Archive for January, 2010

The Credit Economy?

Tuesday, January 26th, 2010

I just gave the students in my Public Affairs Reporting for New Media class their first quiz. Overall, not bad. But I have to report this piece of breaking news:

Only 1 out of 16 students said that it was UNethical to “download a photo from the Web server of a blogger, upload it to your server, using it on your site along with credit to the original creator.”

I’m dying to talk with them about this on Thursday to hear more about their rationale. Maybe it says something about how they see bloggers. Maybe it says something about the way they see ownership of content.

What do you think?

Fertile Failure: Live Blogging Class Discussion

Thursday, January 14th, 2010

Updated: 2:51 p.m. ET

Fail fast, fail cheap. Isn’t that what they say? Well, today I did it. My first attempt to live blog a class discussion didn’t work out. But neither did my first attempt to … well, do just about anything…

No matter. Here’s what I learned… (more…)

A Lab for ‘The Reconstruction of American Journalism’

Wednesday, January 13th, 2010

This week is the first of a new semester in my Public Affairs Reporting for New Media class — a journalism class in which the students must work 30 hours with a community partner over the course of the semester. Our goal this semester — expose the students to all of the journalism models that Len Downie and Michael Schudson outline as potential replacements for a decline in public affairs reporting at newspapers.

This semester, the 18 students in the class will be divided among four partners:

  • the North Carolina Center for Voter Education, a non-profit funded largely by foundation money and private donations;
  • OrangePolitics.org, a liberal blog about local politics run part-time by a single “citizen jouranlist”;
  • N.C. DataNet, a newsletter of from UNC-Chapel Hill’s Program on Public Life, edited by a former News & Observer reporter and opinion editor;
  • a public broadcast outlet here in North Carolina.

If any of these sources will be part of the reconstruction of American journalism, the students in the class will help determine how it’s reconstructed. At the very least, the students will be able to report back to the rest of us more details about what they find in these laboratories of post-newspaper news.

Stay tuned… and add your suggested reading for the class via the Delicious bookmark tag JOMC491-examples-s10.

News Organizations Should Not Be Online

Tuesday, January 12th, 2010

Monday kicked off a new semester, and I started by challenging the students in my online news production class with this statement: News organizations should not have a Web site.

The statement picks up on a session I led at last summer’s N.C. Press Association’s Newspaper Academy. In a time of tight budgets, news organizations must be focused on delivering their core product, service or experience. Everything they do must be justified — including having a Web site. Unless a news organization can clearly state why they have an online presence, they should drop it.

The students’ responses focused on the Web as a platform for competing on breaking news and for reaching audiences — especially young people — where they are. My goal for the semester is to help them see that online journalism is a wonderful tool for telling more memorable and relevant news stories, and not just about 24/7 distribution.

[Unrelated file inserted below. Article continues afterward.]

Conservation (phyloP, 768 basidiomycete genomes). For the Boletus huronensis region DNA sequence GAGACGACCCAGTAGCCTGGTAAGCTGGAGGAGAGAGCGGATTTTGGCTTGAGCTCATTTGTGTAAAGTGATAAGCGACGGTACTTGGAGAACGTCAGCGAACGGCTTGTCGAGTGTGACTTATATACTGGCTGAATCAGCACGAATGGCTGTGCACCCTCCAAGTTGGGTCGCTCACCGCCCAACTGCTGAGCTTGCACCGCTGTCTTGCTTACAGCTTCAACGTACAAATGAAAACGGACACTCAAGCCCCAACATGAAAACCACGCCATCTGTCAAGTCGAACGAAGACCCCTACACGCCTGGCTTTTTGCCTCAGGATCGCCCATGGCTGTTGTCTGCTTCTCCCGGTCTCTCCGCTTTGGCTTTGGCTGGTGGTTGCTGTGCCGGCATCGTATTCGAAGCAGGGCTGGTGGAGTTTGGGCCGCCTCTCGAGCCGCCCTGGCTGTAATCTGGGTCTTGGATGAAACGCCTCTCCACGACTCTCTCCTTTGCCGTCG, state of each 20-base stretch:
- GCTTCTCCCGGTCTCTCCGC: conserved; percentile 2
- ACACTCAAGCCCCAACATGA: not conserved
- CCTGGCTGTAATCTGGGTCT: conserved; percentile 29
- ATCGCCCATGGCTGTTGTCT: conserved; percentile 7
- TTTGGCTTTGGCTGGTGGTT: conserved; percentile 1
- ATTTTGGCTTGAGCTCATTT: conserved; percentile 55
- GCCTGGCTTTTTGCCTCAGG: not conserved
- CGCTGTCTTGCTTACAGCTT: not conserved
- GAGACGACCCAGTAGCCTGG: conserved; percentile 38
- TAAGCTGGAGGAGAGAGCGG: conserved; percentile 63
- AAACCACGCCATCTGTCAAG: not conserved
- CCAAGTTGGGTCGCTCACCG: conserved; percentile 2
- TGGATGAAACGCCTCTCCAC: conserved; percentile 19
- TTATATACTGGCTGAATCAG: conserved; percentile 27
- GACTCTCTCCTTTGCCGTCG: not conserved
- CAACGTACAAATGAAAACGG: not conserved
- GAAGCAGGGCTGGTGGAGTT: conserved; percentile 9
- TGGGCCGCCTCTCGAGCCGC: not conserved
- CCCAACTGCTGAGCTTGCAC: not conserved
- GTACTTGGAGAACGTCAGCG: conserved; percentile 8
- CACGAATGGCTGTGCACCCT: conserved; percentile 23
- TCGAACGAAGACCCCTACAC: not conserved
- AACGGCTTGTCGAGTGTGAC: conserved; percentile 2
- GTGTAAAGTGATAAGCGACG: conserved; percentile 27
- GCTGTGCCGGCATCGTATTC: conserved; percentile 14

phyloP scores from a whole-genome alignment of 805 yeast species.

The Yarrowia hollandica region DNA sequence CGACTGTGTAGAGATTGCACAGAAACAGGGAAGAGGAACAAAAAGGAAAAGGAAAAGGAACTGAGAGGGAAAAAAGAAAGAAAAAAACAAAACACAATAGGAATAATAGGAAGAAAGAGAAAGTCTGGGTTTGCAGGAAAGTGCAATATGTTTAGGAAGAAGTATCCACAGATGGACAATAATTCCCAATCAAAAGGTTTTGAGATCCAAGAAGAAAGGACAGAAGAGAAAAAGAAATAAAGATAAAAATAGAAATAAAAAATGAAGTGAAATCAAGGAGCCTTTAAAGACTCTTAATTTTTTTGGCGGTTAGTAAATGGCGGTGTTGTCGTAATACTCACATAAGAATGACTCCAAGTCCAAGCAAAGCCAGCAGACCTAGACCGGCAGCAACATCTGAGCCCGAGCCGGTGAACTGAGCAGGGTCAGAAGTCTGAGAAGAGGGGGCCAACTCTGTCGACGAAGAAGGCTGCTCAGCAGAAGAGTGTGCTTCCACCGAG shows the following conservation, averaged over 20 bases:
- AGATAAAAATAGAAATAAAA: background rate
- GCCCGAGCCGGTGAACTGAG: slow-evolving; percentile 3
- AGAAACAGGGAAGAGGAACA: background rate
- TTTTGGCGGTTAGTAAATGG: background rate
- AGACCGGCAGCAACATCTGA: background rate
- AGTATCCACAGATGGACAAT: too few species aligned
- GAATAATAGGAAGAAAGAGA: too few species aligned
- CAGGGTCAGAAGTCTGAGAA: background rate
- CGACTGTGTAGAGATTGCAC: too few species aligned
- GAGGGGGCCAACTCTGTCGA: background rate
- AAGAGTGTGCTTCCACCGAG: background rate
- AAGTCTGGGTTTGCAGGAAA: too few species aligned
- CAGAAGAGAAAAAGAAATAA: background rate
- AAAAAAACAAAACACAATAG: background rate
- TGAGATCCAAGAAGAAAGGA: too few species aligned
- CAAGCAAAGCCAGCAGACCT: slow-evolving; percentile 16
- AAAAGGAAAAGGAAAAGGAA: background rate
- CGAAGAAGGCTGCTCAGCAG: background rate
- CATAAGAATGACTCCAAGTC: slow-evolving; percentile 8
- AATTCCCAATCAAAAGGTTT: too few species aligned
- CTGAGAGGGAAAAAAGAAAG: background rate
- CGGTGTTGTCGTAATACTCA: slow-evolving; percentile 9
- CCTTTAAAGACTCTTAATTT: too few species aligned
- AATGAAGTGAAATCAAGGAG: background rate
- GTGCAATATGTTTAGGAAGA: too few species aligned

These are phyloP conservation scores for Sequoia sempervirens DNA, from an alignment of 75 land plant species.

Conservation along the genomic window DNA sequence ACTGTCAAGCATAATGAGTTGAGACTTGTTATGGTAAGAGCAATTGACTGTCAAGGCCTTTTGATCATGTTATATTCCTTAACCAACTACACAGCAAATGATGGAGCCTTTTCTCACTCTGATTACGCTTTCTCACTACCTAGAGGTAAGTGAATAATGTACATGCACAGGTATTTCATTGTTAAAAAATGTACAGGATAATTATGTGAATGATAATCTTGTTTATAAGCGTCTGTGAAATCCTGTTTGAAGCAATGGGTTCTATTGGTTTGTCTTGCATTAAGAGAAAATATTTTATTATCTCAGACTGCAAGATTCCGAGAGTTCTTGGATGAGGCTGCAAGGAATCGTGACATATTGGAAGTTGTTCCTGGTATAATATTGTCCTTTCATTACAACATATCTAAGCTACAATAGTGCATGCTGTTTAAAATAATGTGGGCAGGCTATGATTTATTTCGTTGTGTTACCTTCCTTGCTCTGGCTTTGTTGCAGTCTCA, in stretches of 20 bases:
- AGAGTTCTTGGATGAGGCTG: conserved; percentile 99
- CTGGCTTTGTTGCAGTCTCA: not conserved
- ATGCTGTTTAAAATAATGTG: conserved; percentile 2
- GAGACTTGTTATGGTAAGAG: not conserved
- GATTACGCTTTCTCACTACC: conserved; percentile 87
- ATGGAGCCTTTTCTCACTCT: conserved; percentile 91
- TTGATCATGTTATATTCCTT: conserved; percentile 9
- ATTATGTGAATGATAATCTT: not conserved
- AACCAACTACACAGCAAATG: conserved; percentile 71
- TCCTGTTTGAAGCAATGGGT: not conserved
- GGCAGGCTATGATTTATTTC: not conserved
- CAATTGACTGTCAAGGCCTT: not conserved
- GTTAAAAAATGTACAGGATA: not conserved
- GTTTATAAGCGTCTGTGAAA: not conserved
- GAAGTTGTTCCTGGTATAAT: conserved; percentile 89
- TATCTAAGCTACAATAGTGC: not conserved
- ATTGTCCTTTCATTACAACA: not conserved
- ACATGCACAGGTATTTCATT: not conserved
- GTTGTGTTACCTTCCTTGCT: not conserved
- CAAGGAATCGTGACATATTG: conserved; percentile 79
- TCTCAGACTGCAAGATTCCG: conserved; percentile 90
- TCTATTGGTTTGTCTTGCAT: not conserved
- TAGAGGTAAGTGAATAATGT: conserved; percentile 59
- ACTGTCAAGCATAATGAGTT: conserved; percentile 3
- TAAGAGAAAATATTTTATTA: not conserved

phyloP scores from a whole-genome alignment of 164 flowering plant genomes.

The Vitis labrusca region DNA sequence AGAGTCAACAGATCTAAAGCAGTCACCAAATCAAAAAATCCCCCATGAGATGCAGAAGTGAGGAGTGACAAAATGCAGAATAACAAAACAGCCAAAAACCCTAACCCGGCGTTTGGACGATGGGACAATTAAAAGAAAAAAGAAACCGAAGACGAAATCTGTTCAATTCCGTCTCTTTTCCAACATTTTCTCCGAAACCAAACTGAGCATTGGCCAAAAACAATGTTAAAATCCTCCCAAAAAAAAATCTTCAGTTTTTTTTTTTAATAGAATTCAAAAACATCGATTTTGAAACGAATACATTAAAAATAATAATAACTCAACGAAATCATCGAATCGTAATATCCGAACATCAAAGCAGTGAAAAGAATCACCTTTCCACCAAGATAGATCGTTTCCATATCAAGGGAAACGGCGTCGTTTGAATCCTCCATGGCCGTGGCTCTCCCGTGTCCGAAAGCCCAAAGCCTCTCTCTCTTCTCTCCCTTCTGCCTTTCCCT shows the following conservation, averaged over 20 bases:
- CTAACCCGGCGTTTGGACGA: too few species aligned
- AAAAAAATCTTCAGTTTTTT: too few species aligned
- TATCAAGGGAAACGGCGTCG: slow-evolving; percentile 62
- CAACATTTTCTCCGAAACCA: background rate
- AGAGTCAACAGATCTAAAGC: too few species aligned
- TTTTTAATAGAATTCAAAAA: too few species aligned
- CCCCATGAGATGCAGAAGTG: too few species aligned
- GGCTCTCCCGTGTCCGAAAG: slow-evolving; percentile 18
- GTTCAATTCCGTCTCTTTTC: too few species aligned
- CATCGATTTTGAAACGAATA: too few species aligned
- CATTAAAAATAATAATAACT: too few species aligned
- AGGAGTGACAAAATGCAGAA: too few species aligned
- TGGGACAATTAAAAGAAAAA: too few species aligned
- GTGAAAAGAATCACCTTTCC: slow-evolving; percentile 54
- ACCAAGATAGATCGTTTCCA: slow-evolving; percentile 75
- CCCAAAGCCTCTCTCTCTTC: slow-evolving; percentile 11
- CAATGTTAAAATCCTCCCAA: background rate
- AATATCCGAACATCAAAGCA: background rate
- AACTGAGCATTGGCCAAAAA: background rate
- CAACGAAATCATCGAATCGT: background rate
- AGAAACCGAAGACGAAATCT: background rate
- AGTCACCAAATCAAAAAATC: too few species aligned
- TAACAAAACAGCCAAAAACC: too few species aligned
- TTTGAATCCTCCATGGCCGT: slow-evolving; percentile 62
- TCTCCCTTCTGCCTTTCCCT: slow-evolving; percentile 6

Make your anonymous argument after the jump — can you articulate a clear, rational, viable reason that your news organization should be online? Or make your public comment for attribution here.

(more…)

Examples of UNC’s Online Student Journalism

Friday, January 8th, 2010

With a new semester about to begin on Monday, I wanted to share some of the work done by some of the students in UNC-Chapel Hill’s JOMC 463: Newsdesk (PDF) class last semester. The assignment was this: Do an online profile of a person or organization using interactivity and multiple media. They were limited by producing the story in a somewhat wonky version of a Drupal-based CMS that I had set up for the class.

The bottom line is this: most of this student work was very good, and it’s important to show industry and other journalism students how we’re preparing the next generation to lead change in newsrooms. Students are young and therefore their work is not perfect, but it can be awfully good. Here are three examples, and the reason that each gives me hope for the future of journalism. (more…)

Predictions for the Decade? Nano Journalism?

Sunday, January 3rd, 2010

From Saturday’s News and Observer article, “Future looks small to experts”

“What I see a lot of today is the realization of ideas that were being tried unsuccessfully in 1999,” Thornburg said. “A lot of the ideas we see as trends today were dismissed as flops 10 years ago.”

Among the trends to look for in information and news, Thornburg said, will be the rise of content targeted to a user’s location at a given moment, via ubiquitous high-speed Internet access. Other possibilities include new markets for buying and selling small pieces of information, and a divide between high-quality information that people pay for and free lower-end news – often focused on social and political points of view, entertainment or sports.